Preamble to the Fundamental Code of Education
The following paragraphs came at the beginning of a 109-article plan, promulgated in 1872, to establish a national school system under the direction of the new Meiji government. This ambitious plan divided the country into eight university districts, each of which was divided into 32 middle-school districts. This plan drew upon a close examination of educational systems in the West—the U.S. and France, in particular—and reflected the desire on the part of the Meiji government to make schooling compulsory and centralized. Several decades would pass before this goal was fully realized. Nonetheless, it is important to note that the new government prioritized at its very inception—at a time when it was still unstable and financially strapped—the goal of standardized, compulsory, centralized schooling.
This source is a part of the Educational Reform in Japan (19th c.) teaching module.
It is only by building up his character, developing his mind, and cultivating his talents that man may make his way in the world, employ his wealth wisely, make his business prosper, and thus attain the goal of life. But man cannot build up his character, develop his mind, or cultivate his talents without education – that is the reason for the establishment of schools. Language, writing, and arithmetic, to begin with, are daily necessities in military affairs, government, agriculture, trade arts, law, politics, astronomy, and medicine; there is not, in short, a single phase of human activity which is not based on learning. Only by striving in the line of his natural aptitude can man proper in his undertakings, accumulate wealth, and succeed in life.
Learning is the key to success in life, and no man can afford to neglect it. It is ignorance that leads man astray, makes him destitute, disrupts his family, and in the end destroys his life. Centuries have elapsed since schools were first established, but man has gone astray through misguidance. Learning being viewed as the exclusive privilege of the samurai and his superiors, farmers, artisans, merchants, and women have neglected it altogether and know not even its meaning. Even those few among the samurai and his superiors who did pursue learning were apt to claim it to be for the state not knowing that it was the very foundation of success in life. They indulged in poetry, empty reasoning, and idle discussions, and their dissertations, while not lacking in elegance, were seldom applicable to life. This was due to our evil traditions and, in turn, was the very cause which checked the spread of culture, hampered the development of talent and accomplishments, and sowed the seeds of poverty, bankruptcy, and disrupted homes. Every man should therefore pursue learning; and in doing so he should not misconstrue its purpose. Accordingly, the Department of Education will soon establish an educational system and will revise the regulations relating thereto from time to time; wherefore there shall, in the future, be no community with an illiterate family, nor a family with an illiterate person. Every guardian, acting in accordance with this, shall bring up his children with tender care, never failing to have them attend school. (While advanced education is left to the ability and means of the individual, a guardian who fails to send a young child, whether a boy or a girl, to primary school shall be deemed negligent of his duty.)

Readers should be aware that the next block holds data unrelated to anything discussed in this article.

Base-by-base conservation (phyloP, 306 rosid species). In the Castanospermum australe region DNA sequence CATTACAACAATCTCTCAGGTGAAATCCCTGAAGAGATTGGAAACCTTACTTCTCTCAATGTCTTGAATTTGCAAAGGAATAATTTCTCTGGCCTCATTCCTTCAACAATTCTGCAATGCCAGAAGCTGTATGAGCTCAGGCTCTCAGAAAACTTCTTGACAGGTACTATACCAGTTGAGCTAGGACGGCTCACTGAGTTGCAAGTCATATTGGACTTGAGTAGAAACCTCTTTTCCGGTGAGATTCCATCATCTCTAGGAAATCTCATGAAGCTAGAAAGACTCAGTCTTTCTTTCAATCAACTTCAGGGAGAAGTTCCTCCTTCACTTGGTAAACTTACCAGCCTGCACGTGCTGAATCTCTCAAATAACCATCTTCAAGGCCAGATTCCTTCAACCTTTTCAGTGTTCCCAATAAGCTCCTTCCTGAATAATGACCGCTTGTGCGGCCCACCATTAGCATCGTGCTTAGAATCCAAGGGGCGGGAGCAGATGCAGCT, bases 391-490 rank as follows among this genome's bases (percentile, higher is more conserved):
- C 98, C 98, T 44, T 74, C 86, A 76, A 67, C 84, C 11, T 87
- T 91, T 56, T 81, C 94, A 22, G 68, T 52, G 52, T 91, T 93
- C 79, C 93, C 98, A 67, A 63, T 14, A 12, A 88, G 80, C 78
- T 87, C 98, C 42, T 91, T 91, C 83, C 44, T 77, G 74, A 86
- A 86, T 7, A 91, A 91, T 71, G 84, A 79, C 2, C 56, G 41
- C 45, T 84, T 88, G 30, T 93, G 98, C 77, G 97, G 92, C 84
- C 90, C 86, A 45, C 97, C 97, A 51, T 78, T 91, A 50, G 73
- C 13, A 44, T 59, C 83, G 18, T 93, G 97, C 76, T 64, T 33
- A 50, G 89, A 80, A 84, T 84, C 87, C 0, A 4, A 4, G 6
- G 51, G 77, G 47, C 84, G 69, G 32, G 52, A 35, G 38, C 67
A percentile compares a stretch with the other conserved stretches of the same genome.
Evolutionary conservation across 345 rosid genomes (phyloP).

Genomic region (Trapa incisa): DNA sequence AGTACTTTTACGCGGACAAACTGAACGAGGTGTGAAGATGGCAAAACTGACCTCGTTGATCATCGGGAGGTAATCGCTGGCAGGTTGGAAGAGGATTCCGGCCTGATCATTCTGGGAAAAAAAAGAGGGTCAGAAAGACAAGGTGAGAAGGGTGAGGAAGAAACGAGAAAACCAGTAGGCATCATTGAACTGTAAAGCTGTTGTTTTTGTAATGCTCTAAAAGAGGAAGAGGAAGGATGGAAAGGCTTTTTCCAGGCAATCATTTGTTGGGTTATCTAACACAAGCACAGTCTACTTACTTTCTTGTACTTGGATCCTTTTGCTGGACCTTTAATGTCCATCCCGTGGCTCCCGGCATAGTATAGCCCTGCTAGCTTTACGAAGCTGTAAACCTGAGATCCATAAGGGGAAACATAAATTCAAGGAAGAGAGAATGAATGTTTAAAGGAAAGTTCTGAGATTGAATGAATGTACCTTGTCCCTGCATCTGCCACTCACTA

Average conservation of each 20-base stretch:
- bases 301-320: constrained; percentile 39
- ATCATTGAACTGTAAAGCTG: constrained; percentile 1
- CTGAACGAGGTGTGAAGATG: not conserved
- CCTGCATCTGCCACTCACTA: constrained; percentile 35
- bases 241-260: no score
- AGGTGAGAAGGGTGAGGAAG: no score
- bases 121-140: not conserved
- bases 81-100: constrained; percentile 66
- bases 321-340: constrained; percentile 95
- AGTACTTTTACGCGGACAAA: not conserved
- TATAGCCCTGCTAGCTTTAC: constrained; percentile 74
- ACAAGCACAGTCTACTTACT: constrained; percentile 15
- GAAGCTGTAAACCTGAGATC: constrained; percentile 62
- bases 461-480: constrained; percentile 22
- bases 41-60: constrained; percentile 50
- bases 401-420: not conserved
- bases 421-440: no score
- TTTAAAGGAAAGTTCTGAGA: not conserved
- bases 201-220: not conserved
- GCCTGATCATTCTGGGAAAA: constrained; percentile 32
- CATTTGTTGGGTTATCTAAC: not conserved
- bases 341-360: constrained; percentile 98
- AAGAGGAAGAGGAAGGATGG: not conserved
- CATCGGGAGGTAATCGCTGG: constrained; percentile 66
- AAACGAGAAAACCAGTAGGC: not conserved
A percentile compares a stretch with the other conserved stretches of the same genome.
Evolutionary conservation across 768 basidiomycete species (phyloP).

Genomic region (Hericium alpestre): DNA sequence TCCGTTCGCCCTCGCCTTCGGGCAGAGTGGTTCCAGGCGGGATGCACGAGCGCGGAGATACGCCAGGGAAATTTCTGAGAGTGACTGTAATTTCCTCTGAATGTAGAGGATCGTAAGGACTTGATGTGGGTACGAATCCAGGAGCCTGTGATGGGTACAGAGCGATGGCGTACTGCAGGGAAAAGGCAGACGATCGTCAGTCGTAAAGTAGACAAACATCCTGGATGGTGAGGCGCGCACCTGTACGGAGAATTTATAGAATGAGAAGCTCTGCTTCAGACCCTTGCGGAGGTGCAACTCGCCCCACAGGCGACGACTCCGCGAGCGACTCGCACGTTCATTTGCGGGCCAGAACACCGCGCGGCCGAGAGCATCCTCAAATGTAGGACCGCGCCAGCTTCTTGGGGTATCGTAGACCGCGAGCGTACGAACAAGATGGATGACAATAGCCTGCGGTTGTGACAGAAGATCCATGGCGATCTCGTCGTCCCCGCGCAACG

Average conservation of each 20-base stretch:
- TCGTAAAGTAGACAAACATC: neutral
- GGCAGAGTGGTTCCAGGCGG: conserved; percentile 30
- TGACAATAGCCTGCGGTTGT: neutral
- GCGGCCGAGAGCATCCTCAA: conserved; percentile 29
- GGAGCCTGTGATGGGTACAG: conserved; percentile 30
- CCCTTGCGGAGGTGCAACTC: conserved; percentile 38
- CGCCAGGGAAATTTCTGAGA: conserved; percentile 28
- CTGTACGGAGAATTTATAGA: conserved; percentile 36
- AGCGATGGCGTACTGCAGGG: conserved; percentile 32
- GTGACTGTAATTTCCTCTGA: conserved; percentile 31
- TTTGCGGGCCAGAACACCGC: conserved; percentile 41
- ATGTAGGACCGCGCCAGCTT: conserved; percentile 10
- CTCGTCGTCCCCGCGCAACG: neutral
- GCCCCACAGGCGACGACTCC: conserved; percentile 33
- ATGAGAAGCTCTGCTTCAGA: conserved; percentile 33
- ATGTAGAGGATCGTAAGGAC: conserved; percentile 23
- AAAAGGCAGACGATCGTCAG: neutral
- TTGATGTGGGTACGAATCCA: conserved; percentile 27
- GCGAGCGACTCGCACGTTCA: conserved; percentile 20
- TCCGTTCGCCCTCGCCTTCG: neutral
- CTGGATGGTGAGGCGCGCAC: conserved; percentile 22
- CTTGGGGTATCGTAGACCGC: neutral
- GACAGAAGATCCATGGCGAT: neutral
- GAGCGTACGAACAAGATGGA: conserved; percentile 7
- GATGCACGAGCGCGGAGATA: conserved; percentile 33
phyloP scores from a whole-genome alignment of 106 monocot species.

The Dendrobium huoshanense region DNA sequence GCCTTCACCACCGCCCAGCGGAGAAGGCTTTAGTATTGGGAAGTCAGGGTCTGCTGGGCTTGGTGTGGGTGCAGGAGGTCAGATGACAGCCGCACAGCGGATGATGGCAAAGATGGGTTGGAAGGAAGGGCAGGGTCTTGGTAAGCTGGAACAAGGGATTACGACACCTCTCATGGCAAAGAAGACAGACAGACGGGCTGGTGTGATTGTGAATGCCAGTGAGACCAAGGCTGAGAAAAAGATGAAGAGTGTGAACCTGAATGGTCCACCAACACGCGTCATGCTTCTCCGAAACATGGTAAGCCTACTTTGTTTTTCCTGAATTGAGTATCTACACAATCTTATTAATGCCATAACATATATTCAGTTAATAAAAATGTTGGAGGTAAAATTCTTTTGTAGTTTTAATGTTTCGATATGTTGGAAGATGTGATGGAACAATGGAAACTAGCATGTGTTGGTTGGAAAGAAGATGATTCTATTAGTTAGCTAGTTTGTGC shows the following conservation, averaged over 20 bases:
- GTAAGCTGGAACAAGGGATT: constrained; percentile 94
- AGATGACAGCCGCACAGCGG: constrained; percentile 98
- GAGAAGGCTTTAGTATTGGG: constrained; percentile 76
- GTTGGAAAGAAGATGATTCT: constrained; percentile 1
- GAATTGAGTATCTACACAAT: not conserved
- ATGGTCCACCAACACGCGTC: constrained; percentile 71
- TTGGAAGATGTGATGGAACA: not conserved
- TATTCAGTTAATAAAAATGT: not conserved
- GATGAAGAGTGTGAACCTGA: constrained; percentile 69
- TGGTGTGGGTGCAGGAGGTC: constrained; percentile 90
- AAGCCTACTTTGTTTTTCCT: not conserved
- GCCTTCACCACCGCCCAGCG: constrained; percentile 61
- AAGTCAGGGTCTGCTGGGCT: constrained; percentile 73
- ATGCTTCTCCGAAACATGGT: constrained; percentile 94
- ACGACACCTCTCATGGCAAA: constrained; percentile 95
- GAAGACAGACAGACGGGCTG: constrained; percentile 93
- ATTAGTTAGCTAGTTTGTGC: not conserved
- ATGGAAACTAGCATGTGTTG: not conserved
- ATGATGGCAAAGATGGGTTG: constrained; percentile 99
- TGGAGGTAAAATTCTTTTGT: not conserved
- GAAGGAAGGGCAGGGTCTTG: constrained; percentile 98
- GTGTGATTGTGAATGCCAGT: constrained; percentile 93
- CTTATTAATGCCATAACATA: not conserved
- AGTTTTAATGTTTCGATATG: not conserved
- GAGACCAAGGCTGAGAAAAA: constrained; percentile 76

Heretofore, however, the evil tradition which looked upon learning as the privilege of the samurai and his superiors and as being for the state caused many to depend upon the government for the expenses of education, even to such items as food and clothing; and, failing to receive such support, many wasted their lives by not going to school. Hereafter such errors must be corrected, and every man shall, of his own accord, subordinate all other matter to the education of his children.
Preamble to the Fundamental Code of Education, 1872. Yoshida, Kumaji. "European and American Influences in Japanese Education." In Western Influences in Modern Japan, edited by Inazo Nitobe, et. al., 34–5. Chicago: University of Chicago Press, 1931.